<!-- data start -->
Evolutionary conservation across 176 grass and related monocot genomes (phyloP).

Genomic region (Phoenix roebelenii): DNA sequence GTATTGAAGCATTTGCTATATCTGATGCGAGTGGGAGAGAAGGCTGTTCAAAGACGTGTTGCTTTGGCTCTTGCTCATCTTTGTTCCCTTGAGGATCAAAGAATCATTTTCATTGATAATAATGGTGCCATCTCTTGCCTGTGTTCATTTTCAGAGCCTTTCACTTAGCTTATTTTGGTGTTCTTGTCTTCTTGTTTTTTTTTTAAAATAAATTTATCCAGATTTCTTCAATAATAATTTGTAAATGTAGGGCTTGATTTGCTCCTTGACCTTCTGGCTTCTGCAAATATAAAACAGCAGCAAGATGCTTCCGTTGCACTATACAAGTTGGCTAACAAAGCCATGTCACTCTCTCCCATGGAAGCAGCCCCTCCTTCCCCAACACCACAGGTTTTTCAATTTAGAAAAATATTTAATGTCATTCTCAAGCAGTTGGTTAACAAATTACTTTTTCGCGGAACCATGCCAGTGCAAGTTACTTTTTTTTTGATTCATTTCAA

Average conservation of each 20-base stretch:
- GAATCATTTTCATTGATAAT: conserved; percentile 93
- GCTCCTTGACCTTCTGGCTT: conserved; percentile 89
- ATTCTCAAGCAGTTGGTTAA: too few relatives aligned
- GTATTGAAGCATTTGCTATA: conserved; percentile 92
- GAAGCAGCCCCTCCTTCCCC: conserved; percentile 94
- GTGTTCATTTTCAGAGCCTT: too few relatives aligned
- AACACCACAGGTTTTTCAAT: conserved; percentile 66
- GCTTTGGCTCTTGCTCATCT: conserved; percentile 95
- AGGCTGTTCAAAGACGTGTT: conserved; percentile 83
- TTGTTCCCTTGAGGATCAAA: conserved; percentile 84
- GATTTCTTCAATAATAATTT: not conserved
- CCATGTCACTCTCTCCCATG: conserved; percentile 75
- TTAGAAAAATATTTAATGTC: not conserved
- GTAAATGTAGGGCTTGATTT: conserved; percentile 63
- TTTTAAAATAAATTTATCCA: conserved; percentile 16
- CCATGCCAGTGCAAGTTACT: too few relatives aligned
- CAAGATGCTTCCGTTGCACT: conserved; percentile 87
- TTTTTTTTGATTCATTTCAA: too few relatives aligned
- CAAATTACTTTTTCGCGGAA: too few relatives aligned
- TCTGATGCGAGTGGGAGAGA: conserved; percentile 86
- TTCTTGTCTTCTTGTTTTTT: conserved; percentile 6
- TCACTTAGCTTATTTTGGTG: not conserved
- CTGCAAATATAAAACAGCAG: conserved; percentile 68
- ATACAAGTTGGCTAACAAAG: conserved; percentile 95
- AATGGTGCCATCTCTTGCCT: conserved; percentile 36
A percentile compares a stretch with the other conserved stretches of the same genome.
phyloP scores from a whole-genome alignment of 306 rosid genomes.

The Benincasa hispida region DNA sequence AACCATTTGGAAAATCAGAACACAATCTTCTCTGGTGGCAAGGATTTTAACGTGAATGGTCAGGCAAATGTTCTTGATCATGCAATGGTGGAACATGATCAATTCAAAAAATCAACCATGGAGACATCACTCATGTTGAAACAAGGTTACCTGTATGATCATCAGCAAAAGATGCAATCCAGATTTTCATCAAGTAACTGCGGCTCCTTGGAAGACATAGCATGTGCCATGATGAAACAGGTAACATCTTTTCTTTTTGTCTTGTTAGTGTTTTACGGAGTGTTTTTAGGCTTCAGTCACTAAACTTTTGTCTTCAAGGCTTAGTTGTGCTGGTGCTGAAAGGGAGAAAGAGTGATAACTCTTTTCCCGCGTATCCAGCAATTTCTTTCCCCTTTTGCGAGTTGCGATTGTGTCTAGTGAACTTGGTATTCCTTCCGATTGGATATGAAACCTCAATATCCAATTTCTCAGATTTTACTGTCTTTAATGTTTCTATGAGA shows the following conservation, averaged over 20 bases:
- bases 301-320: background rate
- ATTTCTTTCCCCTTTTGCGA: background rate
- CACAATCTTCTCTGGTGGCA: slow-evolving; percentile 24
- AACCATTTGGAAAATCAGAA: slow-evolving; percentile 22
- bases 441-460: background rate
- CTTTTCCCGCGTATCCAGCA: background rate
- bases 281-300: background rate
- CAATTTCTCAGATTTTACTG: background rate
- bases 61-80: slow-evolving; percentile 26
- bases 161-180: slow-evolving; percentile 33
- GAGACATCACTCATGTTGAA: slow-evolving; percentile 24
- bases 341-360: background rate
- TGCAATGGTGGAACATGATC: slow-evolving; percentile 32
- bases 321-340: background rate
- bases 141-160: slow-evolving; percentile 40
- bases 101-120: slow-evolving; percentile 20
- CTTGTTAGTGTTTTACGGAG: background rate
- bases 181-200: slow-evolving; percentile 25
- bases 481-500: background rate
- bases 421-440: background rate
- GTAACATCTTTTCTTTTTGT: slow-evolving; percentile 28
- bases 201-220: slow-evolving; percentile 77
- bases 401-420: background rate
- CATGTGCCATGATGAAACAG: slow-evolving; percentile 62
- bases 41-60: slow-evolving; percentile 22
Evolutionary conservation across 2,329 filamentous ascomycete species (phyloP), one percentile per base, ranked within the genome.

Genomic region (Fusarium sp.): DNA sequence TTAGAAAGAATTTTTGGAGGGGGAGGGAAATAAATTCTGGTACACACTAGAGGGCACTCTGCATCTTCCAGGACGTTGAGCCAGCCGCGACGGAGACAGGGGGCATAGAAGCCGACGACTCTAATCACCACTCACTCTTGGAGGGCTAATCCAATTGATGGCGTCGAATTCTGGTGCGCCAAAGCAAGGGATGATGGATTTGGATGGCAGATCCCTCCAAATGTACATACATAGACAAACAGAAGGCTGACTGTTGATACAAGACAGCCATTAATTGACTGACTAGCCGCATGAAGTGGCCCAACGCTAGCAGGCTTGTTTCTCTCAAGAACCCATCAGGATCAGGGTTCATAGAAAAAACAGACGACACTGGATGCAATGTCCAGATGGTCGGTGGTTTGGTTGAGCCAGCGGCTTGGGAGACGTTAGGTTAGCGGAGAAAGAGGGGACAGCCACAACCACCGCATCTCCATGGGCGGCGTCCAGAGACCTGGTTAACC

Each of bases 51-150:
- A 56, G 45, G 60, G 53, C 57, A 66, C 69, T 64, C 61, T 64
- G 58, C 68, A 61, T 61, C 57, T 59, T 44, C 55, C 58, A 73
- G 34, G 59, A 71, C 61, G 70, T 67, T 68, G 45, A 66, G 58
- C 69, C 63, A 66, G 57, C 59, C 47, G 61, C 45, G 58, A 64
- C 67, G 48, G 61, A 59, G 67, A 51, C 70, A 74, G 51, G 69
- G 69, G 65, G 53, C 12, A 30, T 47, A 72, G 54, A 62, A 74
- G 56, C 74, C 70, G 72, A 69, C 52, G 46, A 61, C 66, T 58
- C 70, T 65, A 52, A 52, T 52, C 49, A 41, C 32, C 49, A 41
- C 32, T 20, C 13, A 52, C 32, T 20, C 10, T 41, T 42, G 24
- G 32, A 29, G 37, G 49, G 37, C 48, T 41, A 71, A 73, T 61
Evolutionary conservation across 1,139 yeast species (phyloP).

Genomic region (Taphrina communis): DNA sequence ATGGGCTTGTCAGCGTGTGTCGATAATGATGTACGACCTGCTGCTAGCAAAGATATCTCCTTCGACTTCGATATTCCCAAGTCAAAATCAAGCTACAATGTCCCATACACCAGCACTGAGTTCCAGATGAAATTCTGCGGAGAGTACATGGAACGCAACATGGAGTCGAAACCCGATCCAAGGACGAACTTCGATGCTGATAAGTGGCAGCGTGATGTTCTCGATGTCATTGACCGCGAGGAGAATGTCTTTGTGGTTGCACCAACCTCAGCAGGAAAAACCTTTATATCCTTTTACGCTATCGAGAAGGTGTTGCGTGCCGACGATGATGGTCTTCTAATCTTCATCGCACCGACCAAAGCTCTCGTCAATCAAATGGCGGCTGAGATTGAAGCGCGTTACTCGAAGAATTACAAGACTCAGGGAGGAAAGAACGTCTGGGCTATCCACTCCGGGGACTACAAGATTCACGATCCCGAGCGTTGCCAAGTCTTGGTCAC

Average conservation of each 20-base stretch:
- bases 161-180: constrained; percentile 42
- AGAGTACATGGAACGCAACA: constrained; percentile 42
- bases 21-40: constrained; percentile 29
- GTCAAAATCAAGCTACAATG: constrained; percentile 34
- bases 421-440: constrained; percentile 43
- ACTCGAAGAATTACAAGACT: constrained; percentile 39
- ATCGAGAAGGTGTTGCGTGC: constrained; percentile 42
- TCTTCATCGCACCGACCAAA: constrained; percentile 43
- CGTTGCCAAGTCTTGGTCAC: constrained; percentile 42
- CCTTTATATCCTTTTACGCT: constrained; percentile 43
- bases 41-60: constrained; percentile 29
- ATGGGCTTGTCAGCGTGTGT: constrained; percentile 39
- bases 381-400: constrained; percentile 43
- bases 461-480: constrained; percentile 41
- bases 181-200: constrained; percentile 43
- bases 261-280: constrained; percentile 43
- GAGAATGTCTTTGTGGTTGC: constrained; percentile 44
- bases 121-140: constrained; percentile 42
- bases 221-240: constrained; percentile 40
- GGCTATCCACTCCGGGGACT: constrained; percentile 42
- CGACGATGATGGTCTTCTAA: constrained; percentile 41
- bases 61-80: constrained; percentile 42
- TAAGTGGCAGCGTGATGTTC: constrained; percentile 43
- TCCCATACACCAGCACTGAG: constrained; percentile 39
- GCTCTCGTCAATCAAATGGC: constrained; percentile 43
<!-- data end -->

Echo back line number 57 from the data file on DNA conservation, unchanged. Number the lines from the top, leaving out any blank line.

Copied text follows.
Evolutionary conservation across 2,329 filamentous ascomycete species (phyloP), one percentile per base, ranked within the genome.